Josephine Dorothy Butler, 77, a founder and former chairman of the D.C. Statehood Party and a community activist whose interests included the conditions of the District's parks, world peace, the union movement and the welfare of children, died March 29 at Medlink Hospital in Washington. She had heart ailments and diabetes.
Mrs. Butler was a former member of the Mayor's Health Planning Advisory Committee, the D.C. Human Rights Commission and the D.C. Coordinating Committee for the International Women's Year. In the 1970s, she twice ran for the D.C. Council as a candidate of the Statehood Party.
Among the many positions she held was that of co-chairman of Friends of Meridian Hill, a group dedicated to turning Meridian Hill Park in Northwest Washington, once a crime-ridden eyesore, into a place of beauty and serenity.
In 1994, she introduced President Clinton when he gave an Earth Day speech at the park, and she took the opportunity to tell about the role of earthworms in the health of plants and all living things. It was a story she often told to children.
The president responded by praising the Friends of Meridian Hill as a "shining example for the nation" of what community activism can accomplish. At a White House ceremony, he gave Mrs. Butler the National Partnership-Leadership Award.
In 1995, Mrs. Butler organized a parade of 4,000 people from her Adams-Morgan neighborhood to the Capitol, where she addressed a crowd estimated at 250,000 people who had gathered to mark the 25th anniversary of Earth Day.
As a young woman just arrived in the District from the Brandywine area of Prince George's County, Mrs. Butler went to work for a laundry. She became interested in the union movement and took the lead in organizing laundry employees in the Washington area.
In the 1950s, when she worked in a government cafeteria, she opposed a move by union officials to raise dues of part-time workers, whose hours were as long as those of full-time workers but whose pay and benefits were less.
In the 1960s and 1970s, when she was an educational program director for the D.C. Lung Association, Mrs. Butler organized the association's workers for the Office and Professional Employees International Union. She was elected a delegate to the Greater Washington Central Labor Council AFL-CIO.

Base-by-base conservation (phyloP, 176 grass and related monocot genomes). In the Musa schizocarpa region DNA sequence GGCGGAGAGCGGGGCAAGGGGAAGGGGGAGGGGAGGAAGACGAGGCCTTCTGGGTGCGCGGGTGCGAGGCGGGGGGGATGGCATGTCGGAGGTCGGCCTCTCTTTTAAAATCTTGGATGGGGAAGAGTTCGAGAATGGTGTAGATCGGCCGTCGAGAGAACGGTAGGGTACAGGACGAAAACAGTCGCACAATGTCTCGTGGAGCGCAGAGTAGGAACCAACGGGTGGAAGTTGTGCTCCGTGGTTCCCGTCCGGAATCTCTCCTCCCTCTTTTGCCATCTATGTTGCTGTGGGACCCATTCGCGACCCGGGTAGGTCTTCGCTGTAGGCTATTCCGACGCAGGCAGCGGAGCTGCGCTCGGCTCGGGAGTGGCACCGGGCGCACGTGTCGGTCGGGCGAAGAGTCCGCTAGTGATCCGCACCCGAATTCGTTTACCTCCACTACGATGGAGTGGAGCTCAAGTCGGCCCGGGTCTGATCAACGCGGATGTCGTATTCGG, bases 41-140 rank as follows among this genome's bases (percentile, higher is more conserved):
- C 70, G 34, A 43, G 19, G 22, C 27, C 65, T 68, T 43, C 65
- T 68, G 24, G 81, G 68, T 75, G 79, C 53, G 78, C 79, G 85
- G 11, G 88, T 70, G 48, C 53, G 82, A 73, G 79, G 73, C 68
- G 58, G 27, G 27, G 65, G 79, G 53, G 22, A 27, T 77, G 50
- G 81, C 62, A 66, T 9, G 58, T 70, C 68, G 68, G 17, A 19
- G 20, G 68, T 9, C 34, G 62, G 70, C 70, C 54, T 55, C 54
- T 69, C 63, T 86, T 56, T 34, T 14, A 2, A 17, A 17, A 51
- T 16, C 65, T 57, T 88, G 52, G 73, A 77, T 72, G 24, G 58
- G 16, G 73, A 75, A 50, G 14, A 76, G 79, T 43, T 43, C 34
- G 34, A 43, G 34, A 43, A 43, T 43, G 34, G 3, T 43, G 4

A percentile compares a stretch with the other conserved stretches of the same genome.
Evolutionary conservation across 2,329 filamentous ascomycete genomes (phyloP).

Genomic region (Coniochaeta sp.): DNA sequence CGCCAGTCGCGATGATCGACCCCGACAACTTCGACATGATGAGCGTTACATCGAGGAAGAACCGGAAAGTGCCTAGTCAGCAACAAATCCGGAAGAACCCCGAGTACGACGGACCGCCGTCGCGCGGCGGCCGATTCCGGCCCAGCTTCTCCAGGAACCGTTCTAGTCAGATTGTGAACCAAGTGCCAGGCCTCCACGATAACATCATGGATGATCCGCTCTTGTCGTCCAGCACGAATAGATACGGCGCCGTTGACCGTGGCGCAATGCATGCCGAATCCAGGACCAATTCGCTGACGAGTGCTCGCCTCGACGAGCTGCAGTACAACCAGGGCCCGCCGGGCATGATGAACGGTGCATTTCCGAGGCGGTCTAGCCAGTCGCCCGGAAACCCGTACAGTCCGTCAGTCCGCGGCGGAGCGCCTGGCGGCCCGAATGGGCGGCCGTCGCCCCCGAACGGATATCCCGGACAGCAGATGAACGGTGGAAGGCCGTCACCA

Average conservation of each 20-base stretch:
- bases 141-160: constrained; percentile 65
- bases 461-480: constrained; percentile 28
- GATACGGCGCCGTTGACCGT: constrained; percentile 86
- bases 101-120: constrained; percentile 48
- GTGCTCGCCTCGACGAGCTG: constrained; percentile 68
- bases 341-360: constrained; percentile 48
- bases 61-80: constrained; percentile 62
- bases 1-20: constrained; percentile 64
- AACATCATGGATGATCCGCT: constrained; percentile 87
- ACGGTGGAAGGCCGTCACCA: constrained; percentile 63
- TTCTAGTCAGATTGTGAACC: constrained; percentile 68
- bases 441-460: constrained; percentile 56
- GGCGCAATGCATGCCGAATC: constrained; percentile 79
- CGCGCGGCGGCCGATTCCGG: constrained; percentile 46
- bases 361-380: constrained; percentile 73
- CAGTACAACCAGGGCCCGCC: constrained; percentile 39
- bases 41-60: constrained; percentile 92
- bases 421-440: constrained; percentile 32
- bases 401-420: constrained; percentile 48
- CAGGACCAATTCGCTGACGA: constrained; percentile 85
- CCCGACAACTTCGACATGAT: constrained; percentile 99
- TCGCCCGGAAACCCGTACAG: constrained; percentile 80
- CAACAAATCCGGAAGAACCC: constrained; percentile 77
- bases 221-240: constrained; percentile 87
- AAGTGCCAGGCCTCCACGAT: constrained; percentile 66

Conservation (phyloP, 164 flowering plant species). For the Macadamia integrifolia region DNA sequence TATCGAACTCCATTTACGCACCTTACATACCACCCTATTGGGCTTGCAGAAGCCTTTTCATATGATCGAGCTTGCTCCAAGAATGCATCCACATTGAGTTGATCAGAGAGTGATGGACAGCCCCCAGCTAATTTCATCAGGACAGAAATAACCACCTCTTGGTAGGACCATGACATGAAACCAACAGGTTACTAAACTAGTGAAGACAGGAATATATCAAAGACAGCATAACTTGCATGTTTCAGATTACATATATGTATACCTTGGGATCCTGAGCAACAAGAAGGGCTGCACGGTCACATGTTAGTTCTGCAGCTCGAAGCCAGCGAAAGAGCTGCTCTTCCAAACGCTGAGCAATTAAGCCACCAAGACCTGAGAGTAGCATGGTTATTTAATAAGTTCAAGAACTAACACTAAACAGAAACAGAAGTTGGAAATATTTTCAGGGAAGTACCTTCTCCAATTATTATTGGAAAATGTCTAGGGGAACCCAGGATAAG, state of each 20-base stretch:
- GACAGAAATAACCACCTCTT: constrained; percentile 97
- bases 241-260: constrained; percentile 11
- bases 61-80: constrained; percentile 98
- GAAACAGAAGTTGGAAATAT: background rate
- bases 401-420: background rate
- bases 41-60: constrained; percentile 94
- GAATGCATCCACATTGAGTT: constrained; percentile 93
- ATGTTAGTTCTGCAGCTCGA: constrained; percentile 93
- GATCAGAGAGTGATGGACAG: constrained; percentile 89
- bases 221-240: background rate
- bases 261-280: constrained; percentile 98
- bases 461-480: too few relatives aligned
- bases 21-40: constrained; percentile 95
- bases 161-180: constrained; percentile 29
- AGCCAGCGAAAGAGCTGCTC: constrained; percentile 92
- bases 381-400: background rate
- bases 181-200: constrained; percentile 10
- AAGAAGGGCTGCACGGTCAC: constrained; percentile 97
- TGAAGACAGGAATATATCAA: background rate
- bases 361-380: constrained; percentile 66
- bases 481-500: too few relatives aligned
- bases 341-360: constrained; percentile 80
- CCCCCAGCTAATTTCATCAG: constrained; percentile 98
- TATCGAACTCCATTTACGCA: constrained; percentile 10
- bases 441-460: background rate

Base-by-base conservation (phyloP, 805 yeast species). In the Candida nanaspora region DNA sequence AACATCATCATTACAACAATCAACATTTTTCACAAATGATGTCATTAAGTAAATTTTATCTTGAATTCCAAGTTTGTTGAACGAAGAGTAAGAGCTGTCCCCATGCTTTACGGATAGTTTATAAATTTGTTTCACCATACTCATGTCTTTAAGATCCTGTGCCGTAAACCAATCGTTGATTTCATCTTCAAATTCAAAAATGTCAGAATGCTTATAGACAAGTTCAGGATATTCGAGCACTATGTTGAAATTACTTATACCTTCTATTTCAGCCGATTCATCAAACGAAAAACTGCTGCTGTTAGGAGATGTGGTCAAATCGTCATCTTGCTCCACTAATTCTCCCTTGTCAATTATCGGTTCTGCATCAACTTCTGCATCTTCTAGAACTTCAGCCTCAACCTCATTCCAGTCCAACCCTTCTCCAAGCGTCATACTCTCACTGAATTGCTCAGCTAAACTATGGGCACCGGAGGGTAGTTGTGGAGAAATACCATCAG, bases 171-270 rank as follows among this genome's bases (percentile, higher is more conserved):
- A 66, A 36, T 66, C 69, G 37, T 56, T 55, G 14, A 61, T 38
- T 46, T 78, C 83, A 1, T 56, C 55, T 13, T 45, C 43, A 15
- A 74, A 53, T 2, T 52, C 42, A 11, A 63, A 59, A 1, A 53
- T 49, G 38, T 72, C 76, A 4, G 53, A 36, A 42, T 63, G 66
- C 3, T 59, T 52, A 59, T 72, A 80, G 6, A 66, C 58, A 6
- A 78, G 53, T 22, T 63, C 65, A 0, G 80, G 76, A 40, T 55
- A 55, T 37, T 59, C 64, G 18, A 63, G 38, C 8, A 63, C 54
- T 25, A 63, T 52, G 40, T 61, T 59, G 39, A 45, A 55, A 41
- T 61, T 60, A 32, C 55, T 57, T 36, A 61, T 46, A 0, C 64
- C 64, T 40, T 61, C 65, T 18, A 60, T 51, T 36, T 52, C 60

Mrs. Butler was a founder of the D.C. chapter of the Paul Robeson Friendship Society, named after the African American singer and peace activist, and the World Council of Peace. In 1978, she helped organize the council's first meeting in the United States in its 30-year existence. In connection with the peace movement, she visited the former Soviet Union, Greece and Grenada.
In the 1950s, Mrs. Butler took a leading role in combining the Adams and Morgan public elementary schools in Washington. Although she had no children, she was chairman of a residents group at Morgan, which served African American children in the days of school segregation. Adams was a school for white children. After the U.S. Supreme Court's desegregation decision in Brown v. Board of Education in 1954, Morgan and Adams were joined. The new school -- and the neighborhood around it -- were called Adams-Morgan.
In 1971, Mrs. Butler was a founder of the D.C. Statehood Party. Formerly a Democrat, she was appalled by the police violence at the 1968 Democratic National Convention in Chicago. She was ready for a change when the idea for a new party in the District first came under discussion.
She was a close associate of the late Julius Hobson Sr., a noted activist of the period, when he was elected to the D.C. Council on the Statehood ticket.
Mrs. Butler was born Jan. 24, 1920, in what was known as the Poplar Hill section of Brandywine. She was raised on a tobacco farm, where her father was a sharecropper. She attended Frederick Douglass High School in Upper Marlboro. She later received a high school equivalency diploma and attended Strayer College.
She moved to Washington in 1934, lied about her age and went to work for a laundry.
In an interview in 1978 with the Rock Creek Monitor, she said one of the important events of her life was attending a meeting in the late 1930s that was addressed by Robeson and Henry A. Wallace, a secretary of agriculture and vice president under President Franklin D. Roosevelt.
On hearing them speak of peace and justice, she said, she "realized that was my whole world. It was like an awakening of something that was dormant."
During World War II, Mrs. Butler was a clerk in the Veterans Administration. In 1949, she said, she was blacklisted from government employment, apparently because of what were regarded as her leftist associations. She later worked in government cafeterias and as a bartender.
In the late 1950s and early 1960s, Mrs. Butler was incapacitated with tuberculosis. When she recovered, she became a volunteer with the D.C. Lung Association. She was soon hired to design programs to teach schoolchildren about air pollution and related matters. She retired about 1980.
Her marriage to Jack Brown ended in divorce, and she later took the name of Butler.
Survivors include her mother, Helen Arabelle Jenifer of Silver Spring; four sisters, Lucy Ellen Cardwell of Washington, Helen Antoinette Birchmore of Waldorf, Lelia Ernestine Taylor of Bethesda and Emma Louise Dodson of Brandywine; and a brother, Robert Calvin Jenifer of Fort Washington.